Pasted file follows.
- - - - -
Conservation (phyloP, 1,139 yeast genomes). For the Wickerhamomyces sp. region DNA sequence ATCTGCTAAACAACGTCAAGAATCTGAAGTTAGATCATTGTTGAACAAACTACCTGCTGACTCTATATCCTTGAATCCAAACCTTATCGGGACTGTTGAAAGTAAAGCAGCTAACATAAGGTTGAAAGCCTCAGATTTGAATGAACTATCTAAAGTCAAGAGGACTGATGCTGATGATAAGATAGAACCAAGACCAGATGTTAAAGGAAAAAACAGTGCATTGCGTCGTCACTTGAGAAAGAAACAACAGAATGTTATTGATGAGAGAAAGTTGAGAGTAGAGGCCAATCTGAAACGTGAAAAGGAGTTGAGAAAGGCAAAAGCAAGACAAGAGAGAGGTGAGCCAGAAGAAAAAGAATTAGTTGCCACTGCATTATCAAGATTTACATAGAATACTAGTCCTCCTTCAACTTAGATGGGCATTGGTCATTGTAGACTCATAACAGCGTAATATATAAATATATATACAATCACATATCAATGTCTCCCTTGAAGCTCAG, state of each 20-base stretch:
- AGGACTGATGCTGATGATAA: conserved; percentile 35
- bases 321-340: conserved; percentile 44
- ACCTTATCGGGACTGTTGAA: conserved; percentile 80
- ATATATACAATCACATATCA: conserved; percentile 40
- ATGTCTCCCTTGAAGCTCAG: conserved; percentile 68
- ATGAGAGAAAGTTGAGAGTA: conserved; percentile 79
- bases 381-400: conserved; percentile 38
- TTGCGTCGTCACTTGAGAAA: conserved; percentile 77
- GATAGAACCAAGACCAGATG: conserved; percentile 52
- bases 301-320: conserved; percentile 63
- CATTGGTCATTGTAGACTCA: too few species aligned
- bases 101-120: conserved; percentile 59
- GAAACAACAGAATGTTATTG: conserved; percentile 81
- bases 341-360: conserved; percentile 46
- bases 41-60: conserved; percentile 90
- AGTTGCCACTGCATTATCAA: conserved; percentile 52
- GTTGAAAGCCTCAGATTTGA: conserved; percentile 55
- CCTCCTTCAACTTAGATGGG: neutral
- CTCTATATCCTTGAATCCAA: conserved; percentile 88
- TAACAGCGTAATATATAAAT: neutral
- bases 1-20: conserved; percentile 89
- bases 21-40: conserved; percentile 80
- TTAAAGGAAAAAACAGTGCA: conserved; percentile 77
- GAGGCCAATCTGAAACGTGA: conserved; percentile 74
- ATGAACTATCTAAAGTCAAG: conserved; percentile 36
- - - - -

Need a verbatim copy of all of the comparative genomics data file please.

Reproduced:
Conservation (phyloP, 1,139 yeast genomes). For the Wickerhamomyces sp. region DNA sequence ATCTGCTAAACAACGTCAAGAATCTGAAGTTAGATCATTGTTGAACAAACTACCTGCTGACTCTATATCCTTGAATCCAAACCTTATCGGGACTGTTGAAAGTAAAGCAGCTAACATAAGGTTGAAAGCCTCAGATTTGAATGAACTATCTAAAGTCAAGAGGACTGATGCTGATGATAAGATAGAACCAAGACCAGATGTTAAAGGAAAAAACAGTGCATTGCGTCGTCACTTGAGAAAGAAACAACAGAATGTTATTGATGAGAGAAAGTTGAGAGTAGAGGCCAATCTGAAACGTGAAAAGGAGTTGAGAAAGGCAAAAGCAAGACAAGAGAGAGGTGAGCCAGAAGAAAAAGAATTAGTTGCCACTGCATTATCAAGATTTACATAGAATACTAGTCCTCCTTCAACTTAGATGGGCATTGGTCATTGTAGACTCATAACAGCGTAATATATAAATATATATACAATCACATATCAATGTCTCCCTTGAAGCTCAG, state of each 20-base stretch:
- AGGACTGATGCTGATGATAA: conserved; percentile 35
- bases 321-340: conserved; percentile 44
- ACCTTATCGGGACTGTTGAA: conserved; percentile 80
- ATATATACAATCACATATCA: conserved; percentile 40
- ATGTCTCCCTTGAAGCTCAG: conserved; percentile 68
- ATGAGAGAAAGTTGAGAGTA: conserved; percentile 79
- bases 381-400: conserved; percentile 38
- TTGCGTCGTCACTTGAGAAA: conserved; percentile 77
- GATAGAACCAAGACCAGATG: conserved; percentile 52
- bases 301-320: conserved; percentile 63
- CATTGGTCATTGTAGACTCA: too few species aligned
- bases 101-120: conserved; percentile 59
- GAAACAACAGAATGTTATTG: conserved; percentile 81
- bases 341-360: conserved; percentile 46
- bases 41-60: conserved; percentile 90
- AGTTGCCACTGCATTATCAA: conserved; percentile 52
- GTTGAAAGCCTCAGATTTGA: conserved; percentile 55
- CCTCCTTCAACTTAGATGGG: neutral
- CTCTATATCCTTGAATCCAA: conserved; percentile 88
- TAACAGCGTAATATATAAAT: neutral
- bases 1-20: conserved; percentile 89
- bases 21-40: conserved; percentile 80
- TTAAAGGAAAAAACAGTGCA: conserved; percentile 77
- GAGGCCAATCTGAAACGTGA: conserved; percentile 74
- ATGAACTATCTAAAGTCAAG: conserved; percentile 36